Stay tuned.

Tuesday Reads: A. O. Scott Film Review

Excerpt from A. O. Scott review of Adina Pintilie’s semi-documentary Touch Me Not (The New York Times, Friday, 11 January 2019), which self really wants to see:

Bodies Are a Wonderland (Entry Restricted)

Propelled by intuition, emotion and philosophical inquiry rather than by plot, Pintile’s debut feature is a semidocumentary essay exploring what it means — how it feels, why it matters — to dwell inside a body. You could say that what the film is about lies just beyond the reach of images or words. It’s a necessarily cerebral meditation on the nature of physicality.

The director’s initial verbal reticence contrasts with both the eloquence of some of her characters and subjects and the explicitness of the images she captures. Nakedness and intimacy — the first almost too easy to achieve, the second almost impossibly difficult — are the basic themes of Touch Me Not.

Stay tuned, dear blog readers. Stay tuned.

 

 

Excerpt: First Causes (Quarterly West # 89)

Yesterday, someone on Twitter posted a question to the Asian American writing community: share your 2018 achievements. Self’s response began with: “I am an experimental science fiction writer.” Which she’s sure had people scratching their heads.

To explain what she meant by “experimental science fiction writer”, here’s an excerpt from a story that Quarterly West published in Issue #89. The story takes place in a classroom of the future. The narrator is a boy named Dragon who is NOT a dragon. The professor, who really IS turning into a lizard, is named Fire Lizard. The other characters are Drinker, Knot, and Big. Big’s just gone missing.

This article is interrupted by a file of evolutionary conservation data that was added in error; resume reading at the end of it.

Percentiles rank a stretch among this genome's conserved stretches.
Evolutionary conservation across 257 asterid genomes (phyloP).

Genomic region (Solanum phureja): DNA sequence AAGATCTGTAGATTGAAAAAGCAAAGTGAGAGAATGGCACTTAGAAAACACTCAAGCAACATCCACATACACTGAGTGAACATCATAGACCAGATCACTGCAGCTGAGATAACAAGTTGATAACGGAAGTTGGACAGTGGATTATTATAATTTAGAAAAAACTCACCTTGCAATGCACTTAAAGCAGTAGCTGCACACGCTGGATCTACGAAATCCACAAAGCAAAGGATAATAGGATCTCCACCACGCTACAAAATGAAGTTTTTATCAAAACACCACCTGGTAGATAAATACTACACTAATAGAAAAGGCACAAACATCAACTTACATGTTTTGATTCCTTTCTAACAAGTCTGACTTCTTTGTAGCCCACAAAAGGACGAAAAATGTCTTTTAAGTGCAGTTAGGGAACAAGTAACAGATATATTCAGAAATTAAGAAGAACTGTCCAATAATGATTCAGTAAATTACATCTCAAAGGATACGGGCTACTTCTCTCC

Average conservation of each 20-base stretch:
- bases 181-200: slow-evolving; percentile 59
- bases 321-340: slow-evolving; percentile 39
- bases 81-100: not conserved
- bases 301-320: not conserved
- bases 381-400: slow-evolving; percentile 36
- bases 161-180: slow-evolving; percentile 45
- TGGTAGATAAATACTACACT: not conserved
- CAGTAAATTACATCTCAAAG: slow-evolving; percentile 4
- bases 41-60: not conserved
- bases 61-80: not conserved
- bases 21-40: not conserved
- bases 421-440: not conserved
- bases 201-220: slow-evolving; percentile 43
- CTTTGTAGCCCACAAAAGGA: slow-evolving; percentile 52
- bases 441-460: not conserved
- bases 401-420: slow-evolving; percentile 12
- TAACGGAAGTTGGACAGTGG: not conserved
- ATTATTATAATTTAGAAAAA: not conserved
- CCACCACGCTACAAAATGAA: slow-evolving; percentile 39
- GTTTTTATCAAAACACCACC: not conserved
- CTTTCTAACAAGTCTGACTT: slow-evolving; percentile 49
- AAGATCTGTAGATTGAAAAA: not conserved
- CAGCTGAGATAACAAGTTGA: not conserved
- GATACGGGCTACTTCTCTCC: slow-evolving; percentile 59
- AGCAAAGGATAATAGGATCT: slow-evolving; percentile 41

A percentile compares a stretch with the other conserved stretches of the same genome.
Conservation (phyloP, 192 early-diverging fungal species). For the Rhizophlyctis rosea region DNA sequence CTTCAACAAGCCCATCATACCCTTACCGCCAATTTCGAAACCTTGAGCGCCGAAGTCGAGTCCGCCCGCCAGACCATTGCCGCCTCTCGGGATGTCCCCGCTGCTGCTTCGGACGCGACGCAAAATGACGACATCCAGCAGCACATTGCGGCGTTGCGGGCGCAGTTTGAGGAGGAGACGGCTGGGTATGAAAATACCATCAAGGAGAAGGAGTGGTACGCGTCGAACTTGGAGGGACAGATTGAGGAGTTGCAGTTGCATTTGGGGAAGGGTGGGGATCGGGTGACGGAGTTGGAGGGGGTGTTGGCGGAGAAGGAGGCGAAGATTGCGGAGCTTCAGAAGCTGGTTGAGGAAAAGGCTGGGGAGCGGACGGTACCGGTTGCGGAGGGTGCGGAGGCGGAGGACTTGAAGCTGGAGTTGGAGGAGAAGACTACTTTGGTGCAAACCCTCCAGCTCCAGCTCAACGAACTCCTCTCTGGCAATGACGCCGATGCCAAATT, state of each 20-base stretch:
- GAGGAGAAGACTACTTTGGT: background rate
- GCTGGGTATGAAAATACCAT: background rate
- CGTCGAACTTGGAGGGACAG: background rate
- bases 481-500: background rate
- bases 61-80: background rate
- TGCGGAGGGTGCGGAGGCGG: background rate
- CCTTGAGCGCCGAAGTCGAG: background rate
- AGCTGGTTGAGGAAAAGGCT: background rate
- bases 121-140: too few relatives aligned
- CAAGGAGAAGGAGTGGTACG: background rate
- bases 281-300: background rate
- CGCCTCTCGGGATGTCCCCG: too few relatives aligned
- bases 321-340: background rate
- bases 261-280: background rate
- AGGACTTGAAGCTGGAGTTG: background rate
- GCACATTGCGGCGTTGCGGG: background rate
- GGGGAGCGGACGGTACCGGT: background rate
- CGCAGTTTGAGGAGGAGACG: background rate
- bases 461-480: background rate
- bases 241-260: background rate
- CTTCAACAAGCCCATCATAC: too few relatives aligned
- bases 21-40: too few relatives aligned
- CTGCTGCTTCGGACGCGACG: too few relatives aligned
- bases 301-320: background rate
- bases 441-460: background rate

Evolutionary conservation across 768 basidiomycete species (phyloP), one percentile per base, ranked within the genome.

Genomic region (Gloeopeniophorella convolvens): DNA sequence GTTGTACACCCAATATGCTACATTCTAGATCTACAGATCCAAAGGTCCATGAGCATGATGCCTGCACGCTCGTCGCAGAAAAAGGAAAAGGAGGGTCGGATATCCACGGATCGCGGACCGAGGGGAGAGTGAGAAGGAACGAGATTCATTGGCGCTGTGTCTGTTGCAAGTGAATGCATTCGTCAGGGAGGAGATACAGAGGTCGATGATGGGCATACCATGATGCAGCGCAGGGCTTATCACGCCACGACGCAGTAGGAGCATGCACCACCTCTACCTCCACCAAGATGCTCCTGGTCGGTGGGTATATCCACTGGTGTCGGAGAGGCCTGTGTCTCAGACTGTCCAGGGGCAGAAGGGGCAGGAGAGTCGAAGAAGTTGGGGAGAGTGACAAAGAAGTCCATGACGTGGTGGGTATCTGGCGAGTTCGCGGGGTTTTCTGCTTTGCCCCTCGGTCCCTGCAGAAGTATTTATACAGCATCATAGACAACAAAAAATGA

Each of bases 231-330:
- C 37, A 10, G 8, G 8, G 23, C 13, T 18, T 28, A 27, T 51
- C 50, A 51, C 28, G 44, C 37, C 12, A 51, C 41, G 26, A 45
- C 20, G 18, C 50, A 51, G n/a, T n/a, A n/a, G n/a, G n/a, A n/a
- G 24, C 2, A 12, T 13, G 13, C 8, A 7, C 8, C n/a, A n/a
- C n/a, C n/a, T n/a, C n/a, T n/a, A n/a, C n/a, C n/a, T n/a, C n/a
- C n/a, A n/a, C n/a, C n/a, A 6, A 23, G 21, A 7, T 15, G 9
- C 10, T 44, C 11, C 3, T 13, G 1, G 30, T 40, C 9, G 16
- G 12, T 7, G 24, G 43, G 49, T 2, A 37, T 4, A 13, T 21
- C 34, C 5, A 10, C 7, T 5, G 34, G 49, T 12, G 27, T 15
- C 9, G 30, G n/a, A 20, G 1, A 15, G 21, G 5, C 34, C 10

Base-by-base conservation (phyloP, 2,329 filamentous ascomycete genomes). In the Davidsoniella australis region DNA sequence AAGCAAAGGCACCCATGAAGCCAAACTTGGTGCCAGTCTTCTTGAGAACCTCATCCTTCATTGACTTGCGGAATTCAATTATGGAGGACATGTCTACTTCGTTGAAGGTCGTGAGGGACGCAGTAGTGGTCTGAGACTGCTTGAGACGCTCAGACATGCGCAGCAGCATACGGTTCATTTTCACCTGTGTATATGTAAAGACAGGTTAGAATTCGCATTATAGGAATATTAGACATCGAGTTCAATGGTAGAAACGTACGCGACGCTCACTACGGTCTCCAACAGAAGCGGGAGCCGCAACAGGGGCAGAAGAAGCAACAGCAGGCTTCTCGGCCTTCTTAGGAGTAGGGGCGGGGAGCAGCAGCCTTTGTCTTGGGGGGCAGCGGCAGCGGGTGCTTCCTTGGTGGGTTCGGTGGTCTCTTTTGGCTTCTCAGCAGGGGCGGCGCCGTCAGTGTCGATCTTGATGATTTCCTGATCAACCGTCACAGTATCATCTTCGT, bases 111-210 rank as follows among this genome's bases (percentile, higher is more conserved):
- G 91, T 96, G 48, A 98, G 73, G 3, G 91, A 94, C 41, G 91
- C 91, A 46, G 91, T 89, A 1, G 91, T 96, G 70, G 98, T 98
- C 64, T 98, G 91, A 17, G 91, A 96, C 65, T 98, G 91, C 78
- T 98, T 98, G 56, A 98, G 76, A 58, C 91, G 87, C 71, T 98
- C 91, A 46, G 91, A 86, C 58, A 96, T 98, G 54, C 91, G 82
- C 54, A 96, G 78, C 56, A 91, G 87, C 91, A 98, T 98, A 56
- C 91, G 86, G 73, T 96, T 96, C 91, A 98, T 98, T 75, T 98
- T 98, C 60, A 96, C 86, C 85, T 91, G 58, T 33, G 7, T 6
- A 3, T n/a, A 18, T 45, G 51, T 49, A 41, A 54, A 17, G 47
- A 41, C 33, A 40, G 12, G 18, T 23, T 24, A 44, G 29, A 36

Drinker says, low, “Big passed.”

I answer: “Fucker. Big’s not Big. He’s Big XXX. Mark it.” I slash three quick XXX’s across my screen. Knot looks to the side quickly, then glances down.

“The All-Powerful, the Everlasting,” I start to sing, lowly.

Drinker shudders, pulls slightly out of his seat.

“You!” Fire Lizard screams, pointing at Drinker. “What’s your issue?”

“Obscure,” Drinker mutters.

Fire Lizard’s eyes seem to bug out of his head. “Who remembers rain?” he shouts. “Last rain? Who remembers?”

I hold up my hand. “Ghost of,” I say. “243 days since.”

Self would like to take this opportunity to express her gratitude to Quarterly West for taking a chance and accepting this story. It’s wild, it’s crazy, it’s not easy to understand. But did she ever have fun writing it.

Stay tuned.

New for the Reading List: The Economist Books, 12 May 2018